Serum concentrations of total T4, T3, reverse T3 and free T4, T3 in moderately obese patients.Hum Nutr Clin Nutr. 1985 Sep; 39(5):371-8.HN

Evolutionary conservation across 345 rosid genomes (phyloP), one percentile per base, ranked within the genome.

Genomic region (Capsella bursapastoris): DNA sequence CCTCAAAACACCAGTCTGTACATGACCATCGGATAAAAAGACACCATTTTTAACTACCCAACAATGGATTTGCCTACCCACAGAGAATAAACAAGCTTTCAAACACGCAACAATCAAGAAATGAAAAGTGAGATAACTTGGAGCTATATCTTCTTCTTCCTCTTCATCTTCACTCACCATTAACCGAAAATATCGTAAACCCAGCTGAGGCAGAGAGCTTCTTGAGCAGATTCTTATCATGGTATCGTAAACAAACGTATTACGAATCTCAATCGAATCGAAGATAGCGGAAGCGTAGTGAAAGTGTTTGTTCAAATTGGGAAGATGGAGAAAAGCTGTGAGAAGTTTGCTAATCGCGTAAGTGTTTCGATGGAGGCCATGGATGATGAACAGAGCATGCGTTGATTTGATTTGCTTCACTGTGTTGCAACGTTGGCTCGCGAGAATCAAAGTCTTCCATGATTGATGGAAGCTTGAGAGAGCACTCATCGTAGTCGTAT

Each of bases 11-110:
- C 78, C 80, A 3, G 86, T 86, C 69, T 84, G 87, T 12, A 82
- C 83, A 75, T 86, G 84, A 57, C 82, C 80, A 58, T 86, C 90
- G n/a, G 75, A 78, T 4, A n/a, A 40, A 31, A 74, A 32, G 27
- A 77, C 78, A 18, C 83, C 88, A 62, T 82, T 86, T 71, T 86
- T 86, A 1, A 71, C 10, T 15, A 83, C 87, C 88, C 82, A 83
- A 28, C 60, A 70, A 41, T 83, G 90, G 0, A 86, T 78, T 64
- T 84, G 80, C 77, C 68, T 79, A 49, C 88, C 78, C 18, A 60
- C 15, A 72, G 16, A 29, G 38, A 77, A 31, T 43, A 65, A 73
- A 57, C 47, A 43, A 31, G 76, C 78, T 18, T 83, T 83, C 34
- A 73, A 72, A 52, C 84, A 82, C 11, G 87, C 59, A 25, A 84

Serum total thyroxine (T4), 3,5,3'-triiodo-L-thyronine (T3), 3,3',5'-triiodo-L-thyronine (reverse T3 or rT3) and free thyroxine (FT4), free 3,5,3'-triiodo-L-thyronine (FT3) concentrations were measured by radioimmunoassay in 52 moderately obese patients and 32 age-matched control subjects with constant body weight and no dietary restriction. The comparisons of iodothyronine concentrations in the obese and control subjects gave the following results: serum T4 and FT4 concentrations were not different in the two samples (mean +/- s.e. T4: 105.8 +/- 3.0 vs 109.4 +/- 4.0 nmol/l, FT4: 10.9 +/- 0.4 vs 10.8 +/- 0.8 pmol/l). A slight but non-significant decrease in serum rT3 concentrations was observed in the obese patients (0.29 +/- 0.02 vs 0.32 +/- 0.02 nmol/l). A slight (10 per cent) but highly significant (P less than 0.01) decrease was observed in the obese patients for serum T3 (2.20 +/- 0.06 vs 2.44 +/- 0.05 nmol/l) and FT3 (6.0 +/- 0.2 vs 6.9 +/- 0.2 pmol/l). Serum FT4 and T4 on the one hand and serum FT3 and T3 on the other were positively correlated both in the obese and control subjects. No correlation was found between serum T3 and weight expressed as body mass index. The results suggest that the most important factor responsible for the decrease in the serum total and free T3 concentrations is the nutrient intake.